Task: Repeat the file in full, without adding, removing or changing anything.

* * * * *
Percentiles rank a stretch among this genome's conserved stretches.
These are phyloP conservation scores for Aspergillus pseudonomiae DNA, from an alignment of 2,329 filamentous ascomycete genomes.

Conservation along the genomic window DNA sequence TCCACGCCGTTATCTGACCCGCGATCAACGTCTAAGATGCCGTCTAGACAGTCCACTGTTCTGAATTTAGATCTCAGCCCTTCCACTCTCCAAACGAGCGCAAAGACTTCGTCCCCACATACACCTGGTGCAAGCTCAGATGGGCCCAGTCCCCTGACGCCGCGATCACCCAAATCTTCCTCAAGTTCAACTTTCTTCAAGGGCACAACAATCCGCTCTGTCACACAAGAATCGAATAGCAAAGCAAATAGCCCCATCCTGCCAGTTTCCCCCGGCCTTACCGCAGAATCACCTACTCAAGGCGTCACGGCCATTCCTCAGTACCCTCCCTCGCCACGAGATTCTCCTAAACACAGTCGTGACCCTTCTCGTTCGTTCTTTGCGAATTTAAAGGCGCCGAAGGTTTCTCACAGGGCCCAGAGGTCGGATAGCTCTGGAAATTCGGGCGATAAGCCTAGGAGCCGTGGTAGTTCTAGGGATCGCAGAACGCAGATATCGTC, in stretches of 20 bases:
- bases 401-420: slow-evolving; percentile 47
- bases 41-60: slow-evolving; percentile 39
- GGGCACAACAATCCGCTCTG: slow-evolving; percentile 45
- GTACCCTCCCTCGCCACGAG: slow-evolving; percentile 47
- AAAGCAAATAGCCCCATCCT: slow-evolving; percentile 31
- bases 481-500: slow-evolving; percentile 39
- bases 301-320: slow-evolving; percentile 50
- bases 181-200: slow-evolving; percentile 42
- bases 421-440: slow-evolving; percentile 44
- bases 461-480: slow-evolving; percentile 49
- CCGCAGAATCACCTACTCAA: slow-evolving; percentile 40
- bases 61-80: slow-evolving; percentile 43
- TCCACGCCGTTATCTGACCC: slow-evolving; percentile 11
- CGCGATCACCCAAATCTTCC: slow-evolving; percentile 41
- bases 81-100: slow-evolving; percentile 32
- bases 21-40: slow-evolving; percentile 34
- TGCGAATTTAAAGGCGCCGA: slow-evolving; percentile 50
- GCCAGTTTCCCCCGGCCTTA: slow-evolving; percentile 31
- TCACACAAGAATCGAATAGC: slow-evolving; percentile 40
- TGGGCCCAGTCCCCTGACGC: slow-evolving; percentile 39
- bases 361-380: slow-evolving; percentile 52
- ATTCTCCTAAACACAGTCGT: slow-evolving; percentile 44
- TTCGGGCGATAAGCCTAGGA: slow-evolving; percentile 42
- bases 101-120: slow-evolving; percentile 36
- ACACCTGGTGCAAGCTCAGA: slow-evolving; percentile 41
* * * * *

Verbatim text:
Percentiles rank a stretch among this genome's conserved stretches.
These are phyloP conservation scores for Aspergillus pseudonomiae DNA, from an alignment of 2,329 filamentous ascomycete genomes.

Conservation along the genomic window DNA sequence TCCACGCCGTTATCTGACCCGCGATCAACGTCTAAGATGCCGTCTAGACAGTCCACTGTTCTGAATTTAGATCTCAGCCCTTCCACTCTCCAAACGAGCGCAAAGACTTCGTCCCCACATACACCTGGTGCAAGCTCAGATGGGCCCAGTCCCCTGACGCCGCGATCACCCAAATCTTCCTCAAGTTCAACTTTCTTCAAGGGCACAACAATCCGCTCTGTCACACAAGAATCGAATAGCAAAGCAAATAGCCCCATCCTGCCAGTTTCCCCCGGCCTTACCGCAGAATCACCTACTCAAGGCGTCACGGCCATTCCTCAGTACCCTCCCTCGCCACGAGATTCTCCTAAACACAGTCGTGACCCTTCTCGTTCGTTCTTTGCGAATTTAAAGGCGCCGAAGGTTTCTCACAGGGCCCAGAGGTCGGATAGCTCTGGAAATTCGGGCGATAAGCCTAGGAGCCGTGGTAGTTCTAGGGATCGCAGAACGCAGATATCGTC, in stretches of 20 bases:
- bases 401-420: slow-evolving; percentile 47
- bases 41-60: slow-evolving; percentile 39
- GGGCACAACAATCCGCTCTG: slow-evolving; percentile 45
- GTACCCTCCCTCGCCACGAG: slow-evolving; percentile 47
- AAAGCAAATAGCCCCATCCT: slow-evolving; percentile 31
- bases 481-500: slow-evolving; percentile 39
- bases 301-320: slow-evolving; percentile 50
- bases 181-200: slow-evolving; percentile 42
- bases 421-440: slow-evolving; percentile 44
- bases 461-480: slow-evolving; percentile 49
- CCGCAGAATCACCTACTCAA: slow-evolving; percentile 40
- bases 61-80: slow-evolving; percentile 43
- TCCACGCCGTTATCTGACCC: slow-evolving; percentile 11
- CGCGATCACCCAAATCTTCC: slow-evolving; percentile 41
- bases 81-100: slow-evolving; percentile 32
- bases 21-40: slow-evolving; percentile 34
- TGCGAATTTAAAGGCGCCGA: slow-evolving; percentile 50
- GCCAGTTTCCCCCGGCCTTA: slow-evolving; percentile 31
- TCACACAAGAATCGAATAGC: slow-evolving; percentile 40
- TGGGCCCAGTCCCCTGACGC: slow-evolving; percentile 39
- bases 361-380: slow-evolving; percentile 52
- ATTCTCCTAAACACAGTCGT: slow-evolving; percentile 44
- TTCGGGCGATAAGCCTAGGA: slow-evolving; percentile 42
- bases 101-120: slow-evolving; percentile 36
- ACACCTGGTGCAAGCTCAGA: slow-evolving; percentile 41